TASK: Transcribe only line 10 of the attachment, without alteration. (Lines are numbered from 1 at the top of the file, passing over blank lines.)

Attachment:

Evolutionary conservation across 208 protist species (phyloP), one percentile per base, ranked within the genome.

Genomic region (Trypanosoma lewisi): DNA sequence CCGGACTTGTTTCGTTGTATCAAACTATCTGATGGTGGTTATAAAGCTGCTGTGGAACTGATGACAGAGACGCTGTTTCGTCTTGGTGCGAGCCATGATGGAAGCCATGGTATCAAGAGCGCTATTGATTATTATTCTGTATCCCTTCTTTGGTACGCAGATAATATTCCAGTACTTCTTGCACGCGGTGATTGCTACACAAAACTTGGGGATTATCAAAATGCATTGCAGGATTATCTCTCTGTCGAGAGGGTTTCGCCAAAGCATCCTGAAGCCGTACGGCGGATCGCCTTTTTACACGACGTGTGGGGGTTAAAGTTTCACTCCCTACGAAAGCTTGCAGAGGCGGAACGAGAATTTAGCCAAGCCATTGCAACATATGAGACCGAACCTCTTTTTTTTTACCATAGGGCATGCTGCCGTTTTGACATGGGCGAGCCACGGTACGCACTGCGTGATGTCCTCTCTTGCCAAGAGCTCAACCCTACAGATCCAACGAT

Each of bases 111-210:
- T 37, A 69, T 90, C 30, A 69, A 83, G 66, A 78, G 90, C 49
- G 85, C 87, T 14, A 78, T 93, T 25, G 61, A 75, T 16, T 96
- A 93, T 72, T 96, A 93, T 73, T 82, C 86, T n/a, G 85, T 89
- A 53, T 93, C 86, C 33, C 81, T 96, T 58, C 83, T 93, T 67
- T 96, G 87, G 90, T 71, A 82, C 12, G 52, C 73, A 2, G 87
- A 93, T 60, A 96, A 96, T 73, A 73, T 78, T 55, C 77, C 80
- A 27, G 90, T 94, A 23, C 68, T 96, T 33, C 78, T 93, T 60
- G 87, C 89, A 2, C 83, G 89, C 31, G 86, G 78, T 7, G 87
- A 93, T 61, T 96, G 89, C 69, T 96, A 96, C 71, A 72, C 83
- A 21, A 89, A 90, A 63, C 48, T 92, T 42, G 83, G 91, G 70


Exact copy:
- A 27, G 90, T 94, A 23, C 68, T 96, T 33, C 78, T 93, T 60